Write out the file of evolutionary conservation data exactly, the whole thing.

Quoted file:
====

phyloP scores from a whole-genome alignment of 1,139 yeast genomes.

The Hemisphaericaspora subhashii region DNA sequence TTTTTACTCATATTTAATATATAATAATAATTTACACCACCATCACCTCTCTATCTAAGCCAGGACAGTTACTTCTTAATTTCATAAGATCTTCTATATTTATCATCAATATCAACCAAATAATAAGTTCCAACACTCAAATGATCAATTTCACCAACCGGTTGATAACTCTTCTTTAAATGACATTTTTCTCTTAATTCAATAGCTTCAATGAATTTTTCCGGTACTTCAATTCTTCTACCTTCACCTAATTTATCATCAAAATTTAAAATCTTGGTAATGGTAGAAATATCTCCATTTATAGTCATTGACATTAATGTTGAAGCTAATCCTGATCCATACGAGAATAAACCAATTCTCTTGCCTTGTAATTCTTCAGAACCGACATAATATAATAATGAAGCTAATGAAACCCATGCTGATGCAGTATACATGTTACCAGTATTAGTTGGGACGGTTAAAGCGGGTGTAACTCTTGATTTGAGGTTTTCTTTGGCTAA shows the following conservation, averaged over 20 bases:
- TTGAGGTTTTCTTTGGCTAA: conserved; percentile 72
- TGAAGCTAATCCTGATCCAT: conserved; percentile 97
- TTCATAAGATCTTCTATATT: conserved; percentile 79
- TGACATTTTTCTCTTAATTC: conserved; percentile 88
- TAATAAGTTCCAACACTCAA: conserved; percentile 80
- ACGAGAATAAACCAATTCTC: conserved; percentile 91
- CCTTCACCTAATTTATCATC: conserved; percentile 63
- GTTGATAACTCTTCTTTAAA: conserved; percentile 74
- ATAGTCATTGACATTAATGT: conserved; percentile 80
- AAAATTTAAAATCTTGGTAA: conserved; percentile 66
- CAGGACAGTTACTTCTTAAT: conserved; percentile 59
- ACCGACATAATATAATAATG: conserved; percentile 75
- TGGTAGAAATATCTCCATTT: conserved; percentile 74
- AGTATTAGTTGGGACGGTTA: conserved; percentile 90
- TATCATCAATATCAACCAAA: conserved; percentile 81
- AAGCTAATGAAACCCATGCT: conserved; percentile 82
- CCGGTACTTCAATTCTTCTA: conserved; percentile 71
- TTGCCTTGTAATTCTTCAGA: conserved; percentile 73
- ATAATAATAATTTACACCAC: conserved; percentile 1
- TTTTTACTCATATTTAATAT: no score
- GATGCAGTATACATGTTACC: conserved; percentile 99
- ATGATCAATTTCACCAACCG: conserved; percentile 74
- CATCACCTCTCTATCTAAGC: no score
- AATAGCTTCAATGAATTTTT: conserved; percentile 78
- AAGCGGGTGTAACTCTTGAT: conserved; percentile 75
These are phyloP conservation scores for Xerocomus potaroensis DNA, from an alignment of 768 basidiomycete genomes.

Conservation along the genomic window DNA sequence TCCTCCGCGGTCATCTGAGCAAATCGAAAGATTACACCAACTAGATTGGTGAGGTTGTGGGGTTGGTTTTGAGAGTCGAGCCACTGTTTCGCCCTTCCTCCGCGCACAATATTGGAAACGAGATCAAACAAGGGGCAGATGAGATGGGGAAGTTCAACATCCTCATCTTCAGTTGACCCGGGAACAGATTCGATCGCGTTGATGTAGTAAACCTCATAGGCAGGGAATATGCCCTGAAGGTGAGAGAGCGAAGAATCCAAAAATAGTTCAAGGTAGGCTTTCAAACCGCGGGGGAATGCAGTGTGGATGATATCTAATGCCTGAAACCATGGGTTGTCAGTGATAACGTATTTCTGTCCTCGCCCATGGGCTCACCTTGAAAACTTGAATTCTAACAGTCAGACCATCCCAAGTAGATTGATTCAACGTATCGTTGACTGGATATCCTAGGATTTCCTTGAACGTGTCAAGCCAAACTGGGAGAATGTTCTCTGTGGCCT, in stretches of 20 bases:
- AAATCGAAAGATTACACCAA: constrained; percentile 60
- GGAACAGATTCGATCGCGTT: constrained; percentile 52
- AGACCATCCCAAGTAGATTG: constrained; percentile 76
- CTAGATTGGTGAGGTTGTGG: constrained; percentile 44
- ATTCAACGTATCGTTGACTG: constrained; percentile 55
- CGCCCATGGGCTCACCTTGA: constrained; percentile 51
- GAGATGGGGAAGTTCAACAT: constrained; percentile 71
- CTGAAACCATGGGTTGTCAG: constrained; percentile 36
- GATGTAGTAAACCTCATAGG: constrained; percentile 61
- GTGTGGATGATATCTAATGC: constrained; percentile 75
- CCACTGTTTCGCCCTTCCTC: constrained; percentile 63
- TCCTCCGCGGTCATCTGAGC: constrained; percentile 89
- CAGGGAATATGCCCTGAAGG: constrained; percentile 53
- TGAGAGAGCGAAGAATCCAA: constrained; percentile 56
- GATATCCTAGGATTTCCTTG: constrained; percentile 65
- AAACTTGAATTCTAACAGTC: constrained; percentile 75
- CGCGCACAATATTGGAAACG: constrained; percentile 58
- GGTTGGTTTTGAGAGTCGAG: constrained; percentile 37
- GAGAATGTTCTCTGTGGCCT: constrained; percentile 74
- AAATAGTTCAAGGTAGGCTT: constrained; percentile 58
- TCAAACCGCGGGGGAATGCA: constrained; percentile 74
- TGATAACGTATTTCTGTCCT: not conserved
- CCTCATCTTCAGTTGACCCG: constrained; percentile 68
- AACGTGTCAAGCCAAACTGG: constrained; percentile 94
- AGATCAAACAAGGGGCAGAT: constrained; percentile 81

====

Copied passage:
phyloP scores from a whole-genome alignment of 1,139 yeast genomes.

The Hemisphaericaspora subhashii region DNA sequence TTTTTACTCATATTTAATATATAATAATAATTTACACCACCATCACCTCTCTATCTAAGCCAGGACAGTTACTTCTTAATTTCATAAGATCTTCTATATTTATCATCAATATCAACCAAATAATAAGTTCCAACACTCAAATGATCAATTTCACCAACCGGTTGATAACTCTTCTTTAAATGACATTTTTCTCTTAATTCAATAGCTTCAATGAATTTTTCCGGTACTTCAATTCTTCTACCTTCACCTAATTTATCATCAAAATTTAAAATCTTGGTAATGGTAGAAATATCTCCATTTATAGTCATTGACATTAATGTTGAAGCTAATCCTGATCCATACGAGAATAAACCAATTCTCTTGCCTTGTAATTCTTCAGAACCGACATAATATAATAATGAAGCTAATGAAACCCATGCTGATGCAGTATACATGTTACCAGTATTAGTTGGGACGGTTAAAGCGGGTGTAACTCTTGATTTGAGGTTTTCTTTGGCTAA shows the following conservation, averaged over 20 bases:
- TTGAGGTTTTCTTTGGCTAA: conserved; percentile 72
- TGAAGCTAATCCTGATCCAT: conserved; percentile 97
- TTCATAAGATCTTCTATATT: conserved; percentile 79
- TGACATTTTTCTCTTAATTC: conserved; percentile 88
- TAATAAGTTCCAACACTCAA: conserved; percentile 80
- ACGAGAATAAACCAATTCTC: conserved; percentile 91
- CCTTCACCTAATTTATCATC: conserved; percentile 63
- GTTGATAACTCTTCTTTAAA: conserved; percentile 74
- ATAGTCATTGACATTAATGT: conserved; percentile 80
- AAAATTTAAAATCTTGGTAA: conserved; percentile 66
- CAGGACAGTTACTTCTTAAT: conserved; percentile 59
- ACCGACATAATATAATAATG: conserved; percentile 75
- TGGTAGAAATATCTCCATTT: conserved; percentile 74
- AGTATTAGTTGGGACGGTTA: conserved; percentile 90
- TATCATCAATATCAACCAAA: conserved; percentile 81
- AAGCTAATGAAACCCATGCT: conserved; percentile 82
- CCGGTACTTCAATTCTTCTA: conserved; percentile 71
- TTGCCTTGTAATTCTTCAGA: conserved; percentile 73
- ATAATAATAATTTACACCAC: conserved; percentile 1
- TTTTTACTCATATTTAATAT: no score
- GATGCAGTATACATGTTACC: conserved; percentile 99
- ATGATCAATTTCACCAACCG: conserved; percentile 74
- CATCACCTCTCTATCTAAGC: no score
- AATAGCTTCAATGAATTTTT: conserved; percentile 78
- AAGCGGGTGTAACTCTTGAT: conserved; percentile 75
These are phyloP conservation scores for Xerocomus potaroensis DNA, from an alignment of 768 basidiomycete genomes.

Conservation along the genomic window DNA sequence TCCTCCGCGGTCATCTGAGCAAATCGAAAGATTACACCAACTAGATTGGTGAGGTTGTGGGGTTGGTTTTGAGAGTCGAGCCACTGTTTCGCCCTTCCTCCGCGCACAATATTGGAAACGAGATCAAACAAGGGGCAGATGAGATGGGGAAGTTCAACATCCTCATCTTCAGTTGACCCGGGAACAGATTCGATCGCGTTGATGTAGTAAACCTCATAGGCAGGGAATATGCCCTGAAGGTGAGAGAGCGAAGAATCCAAAAATAGTTCAAGGTAGGCTTTCAAACCGCGGGGGAATGCAGTGTGGATGATATCTAATGCCTGAAACCATGGGTTGTCAGTGATAACGTATTTCTGTCCTCGCCCATGGGCTCACCTTGAAAACTTGAATTCTAACAGTCAGACCATCCCAAGTAGATTGATTCAACGTATCGTTGACTGGATATCCTAGGATTTCCTTGAACGTGTCAAGCCAAACTGGGAGAATGTTCTCTGTGGCCT, in stretches of 20 bases:
- AAATCGAAAGATTACACCAA: constrained; percentile 60
- GGAACAGATTCGATCGCGTT: constrained; percentile 52
- AGACCATCCCAAGTAGATTG: constrained; percentile 76
- CTAGATTGGTGAGGTTGTGG: constrained; percentile 44
- ATTCAACGTATCGTTGACTG: constrained; percentile 55
- CGCCCATGGGCTCACCTTGA: constrained; percentile 51
- GAGATGGGGAAGTTCAACAT: constrained; percentile 71
- CTGAAACCATGGGTTGTCAG: constrained; percentile 36
- GATGTAGTAAACCTCATAGG: constrained; percentile 61
- GTGTGGATGATATCTAATGC: constrained; percentile 75
- CCACTGTTTCGCCCTTCCTC: constrained; percentile 63
- TCCTCCGCGGTCATCTGAGC: constrained; percentile 89
- CAGGGAATATGCCCTGAAGG: constrained; percentile 53
- TGAGAGAGCGAAGAATCCAA: constrained; percentile 56
- GATATCCTAGGATTTCCTTG: constrained; percentile 65
- AAACTTGAATTCTAACAGTC: constrained; percentile 75
- CGCGCACAATATTGGAAACG: constrained; percentile 58
- GGTTGGTTTTGAGAGTCGAG: constrained; percentile 37
- GAGAATGTTCTCTGTGGCCT: constrained; percentile 74
- AAATAGTTCAAGGTAGGCTT: constrained; percentile 58
- TCAAACCGCGGGGGAATGCA: constrained; percentile 74
- TGATAACGTATTTCTGTCCT: not conserved
- CCTCATCTTCAGTTGACCCG: constrained; percentile 68
- AACGTGTCAAGCCAAACTGG: constrained; percentile 94
- AGATCAAACAAGGGGCAGAT: constrained; percentile 81